Three weeks ago, the government-owned Arim Company published a tender for the construction of infrastructure works in Givat Hamatos. The tender's bidding period closes on Sunday, June 6. The tender is designated for road construction along with sewerage and electrical infrastructure. The duration of the project is slated to take place over the course of 30 months.
Publication of the tender is yet another indication that advancement of this new settlement/neighborhood on Givat Hamatos continues to move forward at a heightened pace. In the coming months, wide-scale road construction and infrastructure works are expected to already begin. It is estimated that the building of housing units could commence within two years, even before completion of the infrastructure works.
In tandem, the legal petition Ir Amim filed in January on grounds of housing discrimination against Palestinians in the tender for 1257 housing units on Givat Hamatos is still pending. While the hearing on the petition was originally scheduled for May 27, the state requested the court postpone it to allow the relevant state authorities further time for deliberations and consideration of the matter. Ir Amim conditioned the hearing's deferment on freezing the application process for the subsidized housing scheme included within the tender, upon which the petition is centered. The court accepted this condition and rescheduled the hearing for October 20, 2021.
Although advancement of these plans is continuing at full throttle, it is still possible for the government to suspend construction as a result of concerted pressure and opposition. Legal provisions within the tender as well as within Israeli contract law grant the Israeli government the right to rescind contracts should it be within its interest. There is likewise legal precedent for such measures.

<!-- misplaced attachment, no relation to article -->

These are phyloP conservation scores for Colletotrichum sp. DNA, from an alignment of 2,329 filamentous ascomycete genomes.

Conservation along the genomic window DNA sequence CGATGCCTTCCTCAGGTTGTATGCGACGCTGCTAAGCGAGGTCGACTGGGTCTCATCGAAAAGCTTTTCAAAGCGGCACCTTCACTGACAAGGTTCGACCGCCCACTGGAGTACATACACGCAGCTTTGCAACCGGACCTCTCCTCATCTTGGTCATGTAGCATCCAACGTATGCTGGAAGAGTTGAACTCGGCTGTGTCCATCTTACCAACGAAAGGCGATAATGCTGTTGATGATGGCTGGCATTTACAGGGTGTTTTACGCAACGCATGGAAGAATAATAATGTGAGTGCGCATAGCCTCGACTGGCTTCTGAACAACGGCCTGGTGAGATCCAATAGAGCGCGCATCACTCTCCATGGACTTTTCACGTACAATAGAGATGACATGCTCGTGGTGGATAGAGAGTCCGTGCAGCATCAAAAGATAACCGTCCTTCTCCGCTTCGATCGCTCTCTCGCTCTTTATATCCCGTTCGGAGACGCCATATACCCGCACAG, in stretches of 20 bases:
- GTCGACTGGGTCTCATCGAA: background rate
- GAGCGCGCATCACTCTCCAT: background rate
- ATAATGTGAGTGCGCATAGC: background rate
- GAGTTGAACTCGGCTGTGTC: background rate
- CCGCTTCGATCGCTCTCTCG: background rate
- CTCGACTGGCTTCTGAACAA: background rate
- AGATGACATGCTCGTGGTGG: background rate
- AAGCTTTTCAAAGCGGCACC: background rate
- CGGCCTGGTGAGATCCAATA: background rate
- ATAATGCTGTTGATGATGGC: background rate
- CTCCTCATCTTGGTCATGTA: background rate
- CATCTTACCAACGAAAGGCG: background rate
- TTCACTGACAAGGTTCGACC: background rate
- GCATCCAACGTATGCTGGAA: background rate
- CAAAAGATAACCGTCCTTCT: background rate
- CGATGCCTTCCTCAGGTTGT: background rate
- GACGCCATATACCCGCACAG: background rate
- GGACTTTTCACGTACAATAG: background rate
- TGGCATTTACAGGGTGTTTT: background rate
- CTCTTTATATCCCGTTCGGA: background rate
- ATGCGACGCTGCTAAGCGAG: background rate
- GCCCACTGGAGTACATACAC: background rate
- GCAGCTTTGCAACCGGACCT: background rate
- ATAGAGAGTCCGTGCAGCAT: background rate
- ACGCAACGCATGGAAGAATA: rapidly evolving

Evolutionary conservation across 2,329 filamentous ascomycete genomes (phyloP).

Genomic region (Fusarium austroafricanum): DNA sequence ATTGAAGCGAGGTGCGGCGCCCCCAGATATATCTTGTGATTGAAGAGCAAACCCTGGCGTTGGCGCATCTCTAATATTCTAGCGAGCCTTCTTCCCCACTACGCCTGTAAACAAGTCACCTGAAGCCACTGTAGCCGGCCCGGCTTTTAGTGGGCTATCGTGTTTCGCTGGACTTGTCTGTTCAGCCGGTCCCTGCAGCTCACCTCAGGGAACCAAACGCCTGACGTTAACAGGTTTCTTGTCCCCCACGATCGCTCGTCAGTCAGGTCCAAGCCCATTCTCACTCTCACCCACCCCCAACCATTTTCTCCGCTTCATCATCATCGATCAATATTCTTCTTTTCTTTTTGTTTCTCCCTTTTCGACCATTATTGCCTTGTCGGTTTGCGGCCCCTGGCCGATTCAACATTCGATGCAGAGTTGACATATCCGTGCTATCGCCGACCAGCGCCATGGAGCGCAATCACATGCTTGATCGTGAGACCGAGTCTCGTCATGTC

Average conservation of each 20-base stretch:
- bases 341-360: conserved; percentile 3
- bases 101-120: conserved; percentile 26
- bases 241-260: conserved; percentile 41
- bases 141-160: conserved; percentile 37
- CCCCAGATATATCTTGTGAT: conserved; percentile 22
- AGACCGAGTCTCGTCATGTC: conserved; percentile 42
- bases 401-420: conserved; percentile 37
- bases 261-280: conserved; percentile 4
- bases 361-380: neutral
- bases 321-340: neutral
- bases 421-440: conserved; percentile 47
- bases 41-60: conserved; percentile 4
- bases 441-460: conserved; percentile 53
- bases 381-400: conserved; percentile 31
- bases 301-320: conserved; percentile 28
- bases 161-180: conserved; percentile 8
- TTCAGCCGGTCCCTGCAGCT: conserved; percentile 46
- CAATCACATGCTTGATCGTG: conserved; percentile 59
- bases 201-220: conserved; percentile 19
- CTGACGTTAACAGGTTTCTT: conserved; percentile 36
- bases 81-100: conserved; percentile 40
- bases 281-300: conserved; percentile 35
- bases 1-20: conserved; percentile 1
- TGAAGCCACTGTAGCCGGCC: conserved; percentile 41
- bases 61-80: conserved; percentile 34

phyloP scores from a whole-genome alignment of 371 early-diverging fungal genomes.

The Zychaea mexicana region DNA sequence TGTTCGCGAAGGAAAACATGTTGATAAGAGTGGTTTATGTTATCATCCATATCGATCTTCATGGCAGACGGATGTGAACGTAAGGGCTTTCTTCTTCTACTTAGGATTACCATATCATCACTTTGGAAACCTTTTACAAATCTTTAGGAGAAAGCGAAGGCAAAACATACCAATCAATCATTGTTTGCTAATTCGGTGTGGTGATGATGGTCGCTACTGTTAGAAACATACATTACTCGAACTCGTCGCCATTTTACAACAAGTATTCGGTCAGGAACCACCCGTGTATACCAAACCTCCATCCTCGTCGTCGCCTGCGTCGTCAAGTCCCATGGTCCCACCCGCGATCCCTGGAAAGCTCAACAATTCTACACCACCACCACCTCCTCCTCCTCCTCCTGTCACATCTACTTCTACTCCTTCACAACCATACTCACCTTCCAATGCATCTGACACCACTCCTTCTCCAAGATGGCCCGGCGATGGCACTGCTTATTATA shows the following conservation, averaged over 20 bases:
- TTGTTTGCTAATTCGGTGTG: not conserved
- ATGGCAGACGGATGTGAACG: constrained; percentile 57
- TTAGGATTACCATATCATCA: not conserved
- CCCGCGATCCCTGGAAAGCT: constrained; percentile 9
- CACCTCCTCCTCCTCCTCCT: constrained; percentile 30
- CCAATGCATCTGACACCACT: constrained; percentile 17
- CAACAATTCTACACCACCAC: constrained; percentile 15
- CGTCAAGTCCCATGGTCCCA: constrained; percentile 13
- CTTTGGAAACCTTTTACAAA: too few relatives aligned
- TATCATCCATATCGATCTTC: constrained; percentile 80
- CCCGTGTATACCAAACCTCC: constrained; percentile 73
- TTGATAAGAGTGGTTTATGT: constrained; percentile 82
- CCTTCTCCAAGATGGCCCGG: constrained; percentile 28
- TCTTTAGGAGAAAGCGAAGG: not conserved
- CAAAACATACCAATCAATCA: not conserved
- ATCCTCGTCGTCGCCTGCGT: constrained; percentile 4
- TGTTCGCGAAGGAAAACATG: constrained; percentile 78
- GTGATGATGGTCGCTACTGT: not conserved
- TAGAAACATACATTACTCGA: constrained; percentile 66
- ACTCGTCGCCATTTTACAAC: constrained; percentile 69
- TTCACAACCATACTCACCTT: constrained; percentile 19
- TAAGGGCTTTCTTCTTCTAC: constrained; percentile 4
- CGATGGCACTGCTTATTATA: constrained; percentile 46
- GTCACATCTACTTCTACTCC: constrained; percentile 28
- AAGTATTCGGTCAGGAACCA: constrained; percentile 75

Har Homa E
On May 20, an official approval of the plan (TPS 285411) for 540 housing units in Har Homa E was published in a local newspaper following implementation of the requested amendments to the plan. As noted previously, the District Planning committee issued its decision on May 3 to approve the plan on the condition that a few minor modifications were made. Since the Har Homa E plan is designated for privately owned land, the planning process does not entail a tendering stage and in principal, the landowners can begin to apply for building permits.
However, it is worthwhile noting that the District Committee conditioned the procurement of building permits on the start of expansion of the access road to Har Homa E. Since the road's expansion is a municipal project, the timing of the work's commencement is unknown. In addition, construction of new sewerage infrastructure to serve the new neighborhood/settlement is necessary since the location does not border an existing built-up area. The timetable for such construction is likewise unknown.
Although the aforementioned issues can potentially postpone the building process, they are technical obstacles, and therefore should not be expected to block construction altogether. However, it should be noted that the decision to expand the access road is in the hands of the Israeli authorities; should they decide not to carry out the road expansion, it would inevitably obstruct housing construction in the area.